A little context is in order here.
On May 24, Motherboard ran a post with the title "Uber’s Next Stop: America’s Military Bases." In the interests of transparency, Motherboard ran the following text at the end of the post:
Motherboard is running a week of stories about Uber. We asked the company’s public relations department what stories it thought the media should be writing about, and this story was one of the things Uber pitched.
This original text, recorded here and here, was subsequently replaced by a much longer explanation. The entire tempest in a teapot clarified a few things - most notably, that Uber did not pay for the article.
However, a question still remains - possibly.
Here's how Thomas Baekdal framed the issue:
... it just feels like they [Motherboard] are trying not to rock the boat too much.
Evgeny Morozov goes into more detail:
...traditional media find themselves in an odd relationship with Silicon Valley. Their future depends upon tech firms and their CEOs (who are rich enough to buy them out, as Jeff Bezos, the Amazon founder, did with the Washington Post)....
Most tech blogs just recycle press releases from startups and established technology firms....
Now that the tech media do not even bother concealing they are just a PR appendage to Silicon Valley, you have to worry how the accumulation of so much power and cash in one industry – combined with aggressive legal campaigns targeting the few who, for whatever reason, are still critical of it – is happening at a time when there is no one to keep our new elites on their toes.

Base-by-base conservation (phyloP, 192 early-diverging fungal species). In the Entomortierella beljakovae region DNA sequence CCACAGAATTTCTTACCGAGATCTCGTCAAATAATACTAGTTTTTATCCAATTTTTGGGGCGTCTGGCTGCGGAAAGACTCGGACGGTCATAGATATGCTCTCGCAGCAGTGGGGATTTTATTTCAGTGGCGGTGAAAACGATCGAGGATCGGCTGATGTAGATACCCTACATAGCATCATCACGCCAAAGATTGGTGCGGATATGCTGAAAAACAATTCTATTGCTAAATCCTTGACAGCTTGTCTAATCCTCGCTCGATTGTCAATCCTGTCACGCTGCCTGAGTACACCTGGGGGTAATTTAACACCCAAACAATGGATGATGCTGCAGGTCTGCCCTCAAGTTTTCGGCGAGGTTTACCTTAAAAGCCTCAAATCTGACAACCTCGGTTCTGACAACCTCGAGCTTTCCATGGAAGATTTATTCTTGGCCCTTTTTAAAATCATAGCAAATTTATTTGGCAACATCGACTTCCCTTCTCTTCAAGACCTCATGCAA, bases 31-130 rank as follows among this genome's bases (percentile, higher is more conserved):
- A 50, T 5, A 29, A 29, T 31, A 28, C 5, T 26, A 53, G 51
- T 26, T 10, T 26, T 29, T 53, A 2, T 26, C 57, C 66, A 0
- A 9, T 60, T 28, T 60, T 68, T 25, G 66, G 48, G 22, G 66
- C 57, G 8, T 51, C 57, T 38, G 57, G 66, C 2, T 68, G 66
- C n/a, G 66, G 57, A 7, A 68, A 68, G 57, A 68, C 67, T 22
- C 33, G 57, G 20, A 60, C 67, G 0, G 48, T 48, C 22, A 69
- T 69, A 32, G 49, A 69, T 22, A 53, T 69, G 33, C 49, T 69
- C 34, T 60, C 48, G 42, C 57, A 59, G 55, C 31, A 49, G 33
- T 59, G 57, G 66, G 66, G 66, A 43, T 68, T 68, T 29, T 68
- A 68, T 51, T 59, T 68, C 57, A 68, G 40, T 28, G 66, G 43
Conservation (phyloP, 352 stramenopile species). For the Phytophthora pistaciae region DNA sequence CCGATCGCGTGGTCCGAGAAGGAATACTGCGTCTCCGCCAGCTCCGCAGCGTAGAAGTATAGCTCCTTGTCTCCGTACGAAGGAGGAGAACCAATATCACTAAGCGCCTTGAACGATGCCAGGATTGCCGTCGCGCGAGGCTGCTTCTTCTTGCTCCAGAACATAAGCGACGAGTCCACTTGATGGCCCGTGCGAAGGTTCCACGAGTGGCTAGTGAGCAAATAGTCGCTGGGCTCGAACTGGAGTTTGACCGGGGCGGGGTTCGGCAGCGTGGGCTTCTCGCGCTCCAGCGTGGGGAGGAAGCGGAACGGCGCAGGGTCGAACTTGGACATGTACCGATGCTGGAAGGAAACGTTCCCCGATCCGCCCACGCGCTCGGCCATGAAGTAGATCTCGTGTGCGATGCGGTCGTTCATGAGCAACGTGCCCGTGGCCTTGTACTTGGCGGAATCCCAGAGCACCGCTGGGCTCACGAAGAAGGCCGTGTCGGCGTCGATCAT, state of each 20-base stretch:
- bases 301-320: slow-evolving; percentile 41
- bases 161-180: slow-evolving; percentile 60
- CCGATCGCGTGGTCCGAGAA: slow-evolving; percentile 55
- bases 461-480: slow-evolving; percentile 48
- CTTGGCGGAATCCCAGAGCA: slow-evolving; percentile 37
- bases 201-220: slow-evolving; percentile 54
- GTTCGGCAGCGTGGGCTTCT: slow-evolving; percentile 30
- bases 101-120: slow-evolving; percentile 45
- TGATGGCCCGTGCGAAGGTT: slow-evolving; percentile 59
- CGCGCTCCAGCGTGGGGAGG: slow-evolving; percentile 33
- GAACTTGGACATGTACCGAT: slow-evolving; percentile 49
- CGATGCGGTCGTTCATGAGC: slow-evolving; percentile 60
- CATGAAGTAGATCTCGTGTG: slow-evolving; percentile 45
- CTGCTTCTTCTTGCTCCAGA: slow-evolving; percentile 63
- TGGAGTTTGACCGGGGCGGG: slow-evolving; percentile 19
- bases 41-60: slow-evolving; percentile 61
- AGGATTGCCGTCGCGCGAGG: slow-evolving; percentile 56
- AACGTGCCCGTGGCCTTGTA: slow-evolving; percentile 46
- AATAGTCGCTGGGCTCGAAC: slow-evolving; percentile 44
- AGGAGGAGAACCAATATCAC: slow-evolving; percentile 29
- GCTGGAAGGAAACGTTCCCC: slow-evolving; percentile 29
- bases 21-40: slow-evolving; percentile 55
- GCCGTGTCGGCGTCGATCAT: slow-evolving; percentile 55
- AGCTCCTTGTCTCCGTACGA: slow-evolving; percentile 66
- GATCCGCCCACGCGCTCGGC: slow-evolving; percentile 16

Morozov is arguing that the media in Silicon Valley is dramatically different than media in other places. He's made similar arguments before.
But is coverage of non-tech stuff truly different than coverage of tech stuff? Journalists in ALL industry sectors "just recycle press releases" all the time. Frankly, that's one of the reasons why Narrative Science (despite Morozov's concerns about its ultimate state) is able to work successfully; if your typical business coverage merely consists of repeating little bits of information, well, a computer can write that.
So, yes, Motherboard felt the need to let Uber state its side of the story in one article. But that isn't unique to the tech industry. In fact, some consider it good journalistic practice. When the Washington Post recently ran an article detailing Trump's comments about New Mexico Governor Susan Martinez, the Post writer (and Bezos employee) felt compelled to add the following:
Corey Lewandowski, Trump’s campaign manager, defended the attacks on “Fox News Sunday.” “There’s no attack on a Latino or a woman governor,” he said. “What this was was laying out the economic perspective of what the state of New Mexico was doing, and he’s saying we need to do a better job.”
The article reported what a candidate said, and the writer felt it necessary to turn to a spokesperson for that candidate for clarification? But I thought you only buttered up to sources in the tech industry, not other industries.
Then again, perhaps media coverage of the Trump campaign may not be the best example to use to talk about critical coverage.
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